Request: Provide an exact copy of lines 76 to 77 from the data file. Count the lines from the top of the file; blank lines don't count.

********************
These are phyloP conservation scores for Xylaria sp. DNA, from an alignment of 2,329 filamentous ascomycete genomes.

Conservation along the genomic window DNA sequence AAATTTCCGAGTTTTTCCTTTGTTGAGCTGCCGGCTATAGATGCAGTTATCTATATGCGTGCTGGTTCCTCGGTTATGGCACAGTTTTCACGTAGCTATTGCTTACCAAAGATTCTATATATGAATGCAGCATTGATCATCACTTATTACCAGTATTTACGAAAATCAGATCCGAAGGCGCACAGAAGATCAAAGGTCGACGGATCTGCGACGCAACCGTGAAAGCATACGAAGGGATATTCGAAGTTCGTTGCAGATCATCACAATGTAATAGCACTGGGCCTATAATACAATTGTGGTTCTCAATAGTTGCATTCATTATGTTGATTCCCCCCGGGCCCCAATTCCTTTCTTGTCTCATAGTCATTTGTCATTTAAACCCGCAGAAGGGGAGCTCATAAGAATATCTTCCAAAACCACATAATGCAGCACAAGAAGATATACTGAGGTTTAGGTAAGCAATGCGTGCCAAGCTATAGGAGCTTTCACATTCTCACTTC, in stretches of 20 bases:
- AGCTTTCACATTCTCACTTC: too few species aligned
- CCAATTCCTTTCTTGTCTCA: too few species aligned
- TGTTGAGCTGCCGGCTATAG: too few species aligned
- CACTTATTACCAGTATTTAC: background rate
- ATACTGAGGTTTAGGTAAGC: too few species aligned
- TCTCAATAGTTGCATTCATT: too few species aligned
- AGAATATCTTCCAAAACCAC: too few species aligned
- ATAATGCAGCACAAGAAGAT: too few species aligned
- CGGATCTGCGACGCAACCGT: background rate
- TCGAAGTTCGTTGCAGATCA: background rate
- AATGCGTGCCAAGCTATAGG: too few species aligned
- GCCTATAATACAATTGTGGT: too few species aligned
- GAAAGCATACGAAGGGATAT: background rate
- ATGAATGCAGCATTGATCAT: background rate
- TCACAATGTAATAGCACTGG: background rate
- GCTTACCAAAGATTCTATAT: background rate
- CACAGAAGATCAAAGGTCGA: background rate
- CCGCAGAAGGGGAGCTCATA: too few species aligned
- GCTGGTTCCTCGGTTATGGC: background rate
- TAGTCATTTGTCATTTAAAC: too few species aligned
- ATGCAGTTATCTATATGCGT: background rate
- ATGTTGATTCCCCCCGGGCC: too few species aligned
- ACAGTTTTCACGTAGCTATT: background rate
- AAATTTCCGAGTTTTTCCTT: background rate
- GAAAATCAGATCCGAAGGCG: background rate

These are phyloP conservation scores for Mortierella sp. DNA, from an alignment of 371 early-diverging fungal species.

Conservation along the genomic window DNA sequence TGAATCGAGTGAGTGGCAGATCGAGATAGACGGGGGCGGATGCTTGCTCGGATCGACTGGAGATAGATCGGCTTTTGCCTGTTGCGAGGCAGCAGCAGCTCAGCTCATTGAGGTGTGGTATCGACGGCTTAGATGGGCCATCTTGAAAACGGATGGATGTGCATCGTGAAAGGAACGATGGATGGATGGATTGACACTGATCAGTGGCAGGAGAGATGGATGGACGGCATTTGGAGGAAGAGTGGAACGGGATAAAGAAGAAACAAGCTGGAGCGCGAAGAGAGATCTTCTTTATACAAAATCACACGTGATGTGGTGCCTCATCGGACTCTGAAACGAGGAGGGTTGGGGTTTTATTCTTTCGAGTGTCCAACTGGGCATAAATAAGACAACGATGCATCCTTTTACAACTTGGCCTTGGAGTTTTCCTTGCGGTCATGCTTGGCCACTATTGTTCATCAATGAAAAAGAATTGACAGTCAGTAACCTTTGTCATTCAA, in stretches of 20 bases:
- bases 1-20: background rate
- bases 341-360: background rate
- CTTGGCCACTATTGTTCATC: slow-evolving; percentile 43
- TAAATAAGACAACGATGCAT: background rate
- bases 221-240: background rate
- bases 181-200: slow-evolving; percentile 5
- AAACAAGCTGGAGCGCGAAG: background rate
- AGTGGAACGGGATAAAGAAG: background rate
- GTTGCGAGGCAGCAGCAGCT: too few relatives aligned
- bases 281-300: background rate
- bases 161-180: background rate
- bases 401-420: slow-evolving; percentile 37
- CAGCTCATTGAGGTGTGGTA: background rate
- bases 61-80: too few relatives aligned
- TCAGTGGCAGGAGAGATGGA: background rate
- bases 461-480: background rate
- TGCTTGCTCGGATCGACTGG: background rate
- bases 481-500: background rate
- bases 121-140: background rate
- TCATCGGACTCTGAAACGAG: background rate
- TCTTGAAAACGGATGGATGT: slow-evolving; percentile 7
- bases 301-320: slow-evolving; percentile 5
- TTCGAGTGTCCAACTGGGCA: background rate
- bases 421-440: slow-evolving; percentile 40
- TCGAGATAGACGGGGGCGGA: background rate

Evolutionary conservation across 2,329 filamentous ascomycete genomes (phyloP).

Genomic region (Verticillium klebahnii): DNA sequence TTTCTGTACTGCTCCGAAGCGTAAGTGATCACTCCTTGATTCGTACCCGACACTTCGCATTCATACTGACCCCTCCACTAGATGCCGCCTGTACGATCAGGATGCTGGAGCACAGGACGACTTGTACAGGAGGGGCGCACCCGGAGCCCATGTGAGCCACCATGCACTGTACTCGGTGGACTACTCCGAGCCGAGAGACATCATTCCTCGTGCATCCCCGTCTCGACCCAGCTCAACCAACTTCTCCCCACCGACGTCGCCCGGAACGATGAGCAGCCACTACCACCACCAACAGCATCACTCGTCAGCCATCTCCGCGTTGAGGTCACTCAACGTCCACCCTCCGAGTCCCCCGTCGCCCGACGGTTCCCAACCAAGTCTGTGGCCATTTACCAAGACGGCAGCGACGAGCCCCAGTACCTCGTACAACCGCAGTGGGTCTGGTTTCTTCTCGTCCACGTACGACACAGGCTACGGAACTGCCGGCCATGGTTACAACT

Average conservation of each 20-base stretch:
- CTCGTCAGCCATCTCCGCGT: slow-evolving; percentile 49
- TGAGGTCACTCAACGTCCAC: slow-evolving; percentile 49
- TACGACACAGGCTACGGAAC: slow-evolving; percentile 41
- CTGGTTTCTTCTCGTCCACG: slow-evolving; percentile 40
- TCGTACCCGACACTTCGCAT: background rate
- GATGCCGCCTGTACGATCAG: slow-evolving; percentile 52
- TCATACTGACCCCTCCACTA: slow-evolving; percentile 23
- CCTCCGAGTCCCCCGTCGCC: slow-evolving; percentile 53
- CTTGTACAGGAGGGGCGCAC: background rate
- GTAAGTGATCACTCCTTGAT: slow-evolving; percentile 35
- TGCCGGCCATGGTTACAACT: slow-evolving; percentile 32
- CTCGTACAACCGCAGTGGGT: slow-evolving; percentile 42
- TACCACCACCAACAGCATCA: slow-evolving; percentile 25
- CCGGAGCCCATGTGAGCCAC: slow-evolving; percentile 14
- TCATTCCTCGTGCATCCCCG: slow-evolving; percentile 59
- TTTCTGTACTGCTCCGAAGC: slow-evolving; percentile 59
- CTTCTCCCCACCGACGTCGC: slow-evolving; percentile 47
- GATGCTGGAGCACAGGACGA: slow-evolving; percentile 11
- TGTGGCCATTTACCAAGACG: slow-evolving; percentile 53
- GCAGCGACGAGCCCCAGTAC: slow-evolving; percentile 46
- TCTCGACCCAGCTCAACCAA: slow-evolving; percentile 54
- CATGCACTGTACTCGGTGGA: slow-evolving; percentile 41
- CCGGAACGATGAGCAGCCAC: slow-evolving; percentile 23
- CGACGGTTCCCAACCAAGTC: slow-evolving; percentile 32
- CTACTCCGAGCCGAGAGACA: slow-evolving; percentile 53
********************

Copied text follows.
- TGTGGCCATTTACCAAGACG: slow-evolving; percentile 53
- GCAGCGACGAGCCCCAGTAC: slow-evolving; percentile 46